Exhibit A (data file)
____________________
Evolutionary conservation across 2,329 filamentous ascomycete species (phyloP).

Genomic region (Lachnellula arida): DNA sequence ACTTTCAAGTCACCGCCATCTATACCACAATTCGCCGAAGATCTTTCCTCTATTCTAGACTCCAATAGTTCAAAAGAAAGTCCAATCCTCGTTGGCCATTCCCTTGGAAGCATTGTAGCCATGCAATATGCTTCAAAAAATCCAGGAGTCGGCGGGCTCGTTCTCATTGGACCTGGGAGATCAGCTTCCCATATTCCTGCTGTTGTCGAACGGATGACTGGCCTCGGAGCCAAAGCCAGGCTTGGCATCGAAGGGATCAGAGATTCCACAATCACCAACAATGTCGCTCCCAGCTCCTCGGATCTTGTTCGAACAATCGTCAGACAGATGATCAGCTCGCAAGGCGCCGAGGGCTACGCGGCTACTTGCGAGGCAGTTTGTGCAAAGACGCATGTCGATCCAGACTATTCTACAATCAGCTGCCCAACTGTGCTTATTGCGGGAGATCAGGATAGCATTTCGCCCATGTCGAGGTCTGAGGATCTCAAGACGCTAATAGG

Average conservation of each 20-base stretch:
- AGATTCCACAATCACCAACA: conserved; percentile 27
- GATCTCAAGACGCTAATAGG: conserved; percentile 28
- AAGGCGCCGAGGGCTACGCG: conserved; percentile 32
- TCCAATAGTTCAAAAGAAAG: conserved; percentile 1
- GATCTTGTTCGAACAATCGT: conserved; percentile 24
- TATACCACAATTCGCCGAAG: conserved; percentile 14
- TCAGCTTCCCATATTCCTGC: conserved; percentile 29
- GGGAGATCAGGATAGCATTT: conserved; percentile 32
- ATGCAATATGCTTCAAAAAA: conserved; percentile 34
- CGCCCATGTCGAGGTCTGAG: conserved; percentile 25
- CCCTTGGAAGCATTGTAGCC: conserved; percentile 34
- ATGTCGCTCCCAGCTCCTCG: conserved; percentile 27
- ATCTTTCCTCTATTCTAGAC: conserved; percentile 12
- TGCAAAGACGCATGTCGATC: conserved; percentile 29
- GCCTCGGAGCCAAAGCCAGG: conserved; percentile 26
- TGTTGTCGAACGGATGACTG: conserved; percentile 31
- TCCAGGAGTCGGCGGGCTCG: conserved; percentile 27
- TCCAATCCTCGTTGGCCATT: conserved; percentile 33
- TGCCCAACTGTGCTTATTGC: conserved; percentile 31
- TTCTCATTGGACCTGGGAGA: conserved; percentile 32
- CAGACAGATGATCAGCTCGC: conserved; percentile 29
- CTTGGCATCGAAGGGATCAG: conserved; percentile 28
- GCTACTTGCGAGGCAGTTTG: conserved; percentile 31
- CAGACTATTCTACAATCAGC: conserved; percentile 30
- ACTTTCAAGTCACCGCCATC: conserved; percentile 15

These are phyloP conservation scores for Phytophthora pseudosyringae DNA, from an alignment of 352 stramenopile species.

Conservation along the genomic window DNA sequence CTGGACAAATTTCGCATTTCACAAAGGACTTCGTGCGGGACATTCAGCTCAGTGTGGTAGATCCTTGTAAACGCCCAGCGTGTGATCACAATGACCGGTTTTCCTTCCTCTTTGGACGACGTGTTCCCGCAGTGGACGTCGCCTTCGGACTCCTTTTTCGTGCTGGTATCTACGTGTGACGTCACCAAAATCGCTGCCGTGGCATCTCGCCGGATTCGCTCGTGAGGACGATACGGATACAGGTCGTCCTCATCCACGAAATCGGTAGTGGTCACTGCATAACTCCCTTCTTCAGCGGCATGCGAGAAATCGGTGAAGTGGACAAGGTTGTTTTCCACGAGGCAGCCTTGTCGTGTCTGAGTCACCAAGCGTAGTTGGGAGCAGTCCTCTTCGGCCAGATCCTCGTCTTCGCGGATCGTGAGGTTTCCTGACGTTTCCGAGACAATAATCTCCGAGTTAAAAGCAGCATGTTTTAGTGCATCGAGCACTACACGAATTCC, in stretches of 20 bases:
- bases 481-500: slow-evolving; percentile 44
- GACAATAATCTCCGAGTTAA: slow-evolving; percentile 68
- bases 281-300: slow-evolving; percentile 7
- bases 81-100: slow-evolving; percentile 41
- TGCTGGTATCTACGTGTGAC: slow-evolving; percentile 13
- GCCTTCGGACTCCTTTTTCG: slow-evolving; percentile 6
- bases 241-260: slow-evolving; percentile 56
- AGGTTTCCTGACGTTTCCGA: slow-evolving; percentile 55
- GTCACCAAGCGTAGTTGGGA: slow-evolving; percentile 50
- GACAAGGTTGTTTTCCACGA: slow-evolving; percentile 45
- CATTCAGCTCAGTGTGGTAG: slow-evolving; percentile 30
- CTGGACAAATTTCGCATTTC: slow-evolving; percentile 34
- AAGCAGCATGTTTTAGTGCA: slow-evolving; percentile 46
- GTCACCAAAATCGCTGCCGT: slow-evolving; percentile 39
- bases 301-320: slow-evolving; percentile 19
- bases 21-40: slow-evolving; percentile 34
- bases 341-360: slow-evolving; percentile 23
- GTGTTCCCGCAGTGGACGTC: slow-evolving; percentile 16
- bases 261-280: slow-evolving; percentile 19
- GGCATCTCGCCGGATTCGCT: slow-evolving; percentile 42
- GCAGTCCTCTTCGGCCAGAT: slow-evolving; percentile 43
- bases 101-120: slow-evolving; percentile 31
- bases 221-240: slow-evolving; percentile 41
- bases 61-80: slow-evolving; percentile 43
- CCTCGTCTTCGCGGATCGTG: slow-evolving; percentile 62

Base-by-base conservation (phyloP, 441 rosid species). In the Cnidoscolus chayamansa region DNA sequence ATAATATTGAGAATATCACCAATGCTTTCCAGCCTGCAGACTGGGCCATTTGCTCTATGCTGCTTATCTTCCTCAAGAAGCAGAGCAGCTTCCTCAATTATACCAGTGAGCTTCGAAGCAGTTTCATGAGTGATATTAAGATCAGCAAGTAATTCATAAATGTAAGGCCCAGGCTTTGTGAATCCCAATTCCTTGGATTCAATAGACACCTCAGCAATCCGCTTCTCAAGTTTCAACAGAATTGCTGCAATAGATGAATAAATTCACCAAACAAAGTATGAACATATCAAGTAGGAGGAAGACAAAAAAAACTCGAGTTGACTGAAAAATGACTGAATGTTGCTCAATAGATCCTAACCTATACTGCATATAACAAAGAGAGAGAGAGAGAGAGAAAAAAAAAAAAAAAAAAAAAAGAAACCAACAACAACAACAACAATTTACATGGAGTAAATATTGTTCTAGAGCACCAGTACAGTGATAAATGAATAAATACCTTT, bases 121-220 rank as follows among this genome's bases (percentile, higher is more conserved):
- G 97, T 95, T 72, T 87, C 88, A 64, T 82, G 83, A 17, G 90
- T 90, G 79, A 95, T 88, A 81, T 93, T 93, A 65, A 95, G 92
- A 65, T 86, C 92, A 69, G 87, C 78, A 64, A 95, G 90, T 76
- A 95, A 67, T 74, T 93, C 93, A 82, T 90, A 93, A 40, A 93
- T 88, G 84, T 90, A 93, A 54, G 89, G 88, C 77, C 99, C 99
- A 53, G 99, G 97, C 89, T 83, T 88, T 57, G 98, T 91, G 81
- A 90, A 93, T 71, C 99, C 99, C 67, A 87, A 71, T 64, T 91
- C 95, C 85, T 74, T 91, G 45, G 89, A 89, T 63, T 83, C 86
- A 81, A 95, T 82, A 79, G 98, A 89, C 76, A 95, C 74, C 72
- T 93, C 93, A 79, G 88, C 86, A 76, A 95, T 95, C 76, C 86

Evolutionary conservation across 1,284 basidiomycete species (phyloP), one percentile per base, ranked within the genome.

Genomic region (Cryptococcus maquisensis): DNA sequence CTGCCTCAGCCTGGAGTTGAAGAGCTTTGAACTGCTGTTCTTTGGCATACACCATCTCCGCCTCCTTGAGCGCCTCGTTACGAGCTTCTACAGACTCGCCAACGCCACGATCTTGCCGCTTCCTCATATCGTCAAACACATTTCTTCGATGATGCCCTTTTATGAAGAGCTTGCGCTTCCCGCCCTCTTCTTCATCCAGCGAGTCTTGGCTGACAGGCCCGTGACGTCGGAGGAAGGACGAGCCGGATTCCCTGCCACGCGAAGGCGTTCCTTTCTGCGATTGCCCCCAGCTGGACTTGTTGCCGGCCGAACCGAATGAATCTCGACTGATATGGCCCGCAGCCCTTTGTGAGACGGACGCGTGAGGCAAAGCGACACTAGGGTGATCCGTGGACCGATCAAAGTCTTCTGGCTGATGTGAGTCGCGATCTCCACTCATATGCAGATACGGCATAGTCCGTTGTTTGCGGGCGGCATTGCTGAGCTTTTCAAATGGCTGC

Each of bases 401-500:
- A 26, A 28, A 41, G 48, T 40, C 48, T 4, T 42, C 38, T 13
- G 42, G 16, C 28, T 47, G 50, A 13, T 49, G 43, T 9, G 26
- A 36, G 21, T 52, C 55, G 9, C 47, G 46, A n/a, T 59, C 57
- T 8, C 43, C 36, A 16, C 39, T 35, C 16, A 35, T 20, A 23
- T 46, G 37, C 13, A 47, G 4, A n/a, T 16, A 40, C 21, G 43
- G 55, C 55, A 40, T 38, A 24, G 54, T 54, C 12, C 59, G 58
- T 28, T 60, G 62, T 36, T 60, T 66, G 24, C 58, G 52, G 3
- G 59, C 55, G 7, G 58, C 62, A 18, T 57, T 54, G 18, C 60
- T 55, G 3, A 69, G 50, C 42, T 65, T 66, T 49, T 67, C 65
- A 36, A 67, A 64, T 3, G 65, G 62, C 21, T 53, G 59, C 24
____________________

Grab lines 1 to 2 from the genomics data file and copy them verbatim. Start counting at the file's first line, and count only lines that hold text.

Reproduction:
Evolutionary conservation across 2,329 filamentous ascomycete species (phyloP).

Genomic region (Lachnellula arida): DNA sequence ACTTTCAAGTCACCGCCATCTATACCACAATTCGCCGAAGATCTTTCCTCTATTCTAGACTCCAATAGTTCAAAAGAAAGTCCAATCCTCGTTGGCCATTCCCTTGGAAGCATTGTAGCCATGCAATATGCTTCAAAAAATCCAGGAGTCGGCGGGCTCGTTCTCATTGGACCTGGGAGATCAGCTTCCCATATTCCTGCTGTTGTCGAACGGATGACTGGCCTCGGAGCCAAAGCCAGGCTTGGCATCGAAGGGATCAGAGATTCCACAATCACCAACAATGTCGCTCCCAGCTCCTCGGATCTTGTTCGAACAATCGTCAGACAGATGATCAGCTCGCAAGGCGCCGAGGGCTACGCGGCTACTTGCGAGGCAGTTTGTGCAAAGACGCATGTCGATCCAGACTATTCTACAATCAGCTGCCCAACTGTGCTTATTGCGGGAGATCAGGATAGCATTTCGCCCATGTCGAGGTCTGAGGATCTCAAGACGCTAATAGG